A couple of weeks ago I left social media – I had given up on Twitter months ago and Instagram before that, but Facebook was the last page in the story for me (I never did get into any of the other forums).
Leaving is not easy – a fact I will return to at the end of this missive – but regardless it feels good.
The final straw for me was an online discussion with an acquaintance. We differ vastly in political philosophy and world view, a void that I hoped would be rich ground for exploration. It wasn’t.
In fact, there was no room for discussion at all and our ‘conversation’ ended with his pronouncement that [I paraphrase], “… I see everything as black and white and shades of grey annoy me … .” Because I see everything in shades of grey, I guess my very existence annoys him.
So, we were polarized at a level that left no room for any productive social discourse.
I find it quite discouraging that two adults cannot conduct civil dialogue about challenging subjects on a medium dedicated to conversation – the whys of it are interesting to ponder.
Contemplation of such topics must include an uncomfortable level of self-reflection that for me brought into focus some personal character traits that aren’t all that attractive: pedantry, opinionated certitude, and smugness come to mind.
Un-Com-Fort-Able. Do the behaviours learned online manifest themselves offline? I wonder, but that is a subject perhaps for another day’s consideration.
Social media is the home of the riposte, quick thrusts in a fruitless duel of wits. Even our day-to-day banter on social media is perfunctory and remarkably devoid of meaningful thought.
We admire the new baby, wish happy birthdays, acknowledge an accomplishment or two, share cartoons and vapid aphorisms (you know, the cute little banners and quotes), and too often dispense a whole lot of righteous indignation and mindless vitriol.
Tellingly, conversation in any meaningful sense of the words is remarkably absent. In fact, any depth of thought is pretty much discouraged – it most often will be ignored completely.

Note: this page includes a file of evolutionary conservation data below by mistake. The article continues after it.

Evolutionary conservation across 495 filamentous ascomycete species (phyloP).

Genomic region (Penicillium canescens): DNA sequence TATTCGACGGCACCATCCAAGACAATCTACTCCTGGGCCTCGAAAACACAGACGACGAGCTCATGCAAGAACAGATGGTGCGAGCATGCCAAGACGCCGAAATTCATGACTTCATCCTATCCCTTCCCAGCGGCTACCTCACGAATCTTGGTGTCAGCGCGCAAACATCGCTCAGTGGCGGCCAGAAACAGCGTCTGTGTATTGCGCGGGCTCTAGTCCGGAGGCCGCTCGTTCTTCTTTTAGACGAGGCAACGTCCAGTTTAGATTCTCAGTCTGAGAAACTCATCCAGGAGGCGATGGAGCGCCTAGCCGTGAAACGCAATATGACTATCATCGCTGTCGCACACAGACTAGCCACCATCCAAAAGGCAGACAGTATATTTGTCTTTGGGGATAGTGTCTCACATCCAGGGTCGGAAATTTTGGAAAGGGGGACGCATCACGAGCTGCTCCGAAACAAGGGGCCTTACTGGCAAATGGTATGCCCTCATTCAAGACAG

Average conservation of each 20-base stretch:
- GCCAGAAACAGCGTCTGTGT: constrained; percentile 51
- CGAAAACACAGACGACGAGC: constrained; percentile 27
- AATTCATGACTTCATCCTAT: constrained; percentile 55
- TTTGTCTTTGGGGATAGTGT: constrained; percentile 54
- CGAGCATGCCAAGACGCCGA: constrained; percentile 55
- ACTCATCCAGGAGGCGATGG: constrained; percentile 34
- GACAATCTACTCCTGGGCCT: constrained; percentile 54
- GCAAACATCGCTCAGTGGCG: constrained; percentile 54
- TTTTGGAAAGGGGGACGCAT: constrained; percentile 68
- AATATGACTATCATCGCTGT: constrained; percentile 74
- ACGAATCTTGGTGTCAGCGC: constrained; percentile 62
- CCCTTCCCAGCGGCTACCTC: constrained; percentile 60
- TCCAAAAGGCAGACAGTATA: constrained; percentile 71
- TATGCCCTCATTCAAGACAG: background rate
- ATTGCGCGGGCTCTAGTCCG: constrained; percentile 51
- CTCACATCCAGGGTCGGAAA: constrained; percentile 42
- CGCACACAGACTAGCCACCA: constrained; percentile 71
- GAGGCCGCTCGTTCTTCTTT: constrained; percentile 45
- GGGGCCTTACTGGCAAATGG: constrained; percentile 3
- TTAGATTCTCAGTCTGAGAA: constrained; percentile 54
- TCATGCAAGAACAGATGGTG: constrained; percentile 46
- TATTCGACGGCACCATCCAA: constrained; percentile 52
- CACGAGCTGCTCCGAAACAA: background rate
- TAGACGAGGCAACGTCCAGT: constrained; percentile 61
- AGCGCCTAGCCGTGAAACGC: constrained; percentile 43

The feel-good, fun-stuff on social media is pretty much harmless. We have always done it to one degree or another.
We share jokes, give someone a knick-knack engraved or painted with a dumb saying they probably won’t put on the shelf, send cards and flowers, and generally try to make everyone feel good.
That’s nice. However, righteous indignation and mindless vitriol are different beasts altogether.
Both are about anger. They are divisive, seldom founded on verifiable fact and, at the risk of being trite, on social media they spread like wildfire. Before social media we pretty much stewed in miserable solitude.
We may have inflicted ourselves on a few family members or workmates, but our anger was pretty much ours to own.
In truth, nobody much wanted to hear our rants. Not so on social media, which always has an audience for indignation, vitriol, conspiracy theory and partisan lies.
Anger spreads. That that anger is absent of fact or reason is completely ignored and instead, buoyed with long lists of supportive ‘posts’, it moves into the world, shared over and over with the authority of truth, but in reality, is devoid of truth.
An undiscerning audience on social media is a propagandist’s dream. Spreading doubt and dissension is as simple as creating a few fake accounts, writing semi-plausible lies and propping them up with a few supportive comments.
It is a dirty trick used by individuals, interest groups, political parties, and, indeed, national governments.
A good lie or crafty insinuation posted into any social media forum will be off and running with little questioning of its veracity. Not good! Not good, indeed.
Of course, there is all the other plain nasty stuff on social media: bullying, criminal scams, exploitation, victimization, privacy problems galore, stalking and the fact that research shows it just makes too many people feel badly about themselves.
It’s also a bit voyeuristic and exhibitionistic at the same time if that turns your crank.
So, then, if social media is so awful, why is it hard to leave Facebook?
Hmmm … well, that could lead to a whole series of psychoanalytical couch sessions, but perhaps it is enough to say that Facebook isn’t totally useless, mindless or counterproductive. It might be a modern vehicle for the emergent ego, but at a slightly less Freudian level, it does allow one to link to people with whom one otherwise would not have contact, to find old high school friends, and sometimes to attach faces to names.
That’s nice, but is it enough for me right now? Well, not really, but there is also the likes of Kitimat Buy and Sell and I have a lot of stuff I want to sell. The utilitarian facet of Facebook works very well for that. That’s a good draw, it’s getting closer, but still no cigar.
One can’t predict the future, but never is a long time, so who knows? In the meantime, I’m free of social media and it is proving to be a wonderful respite.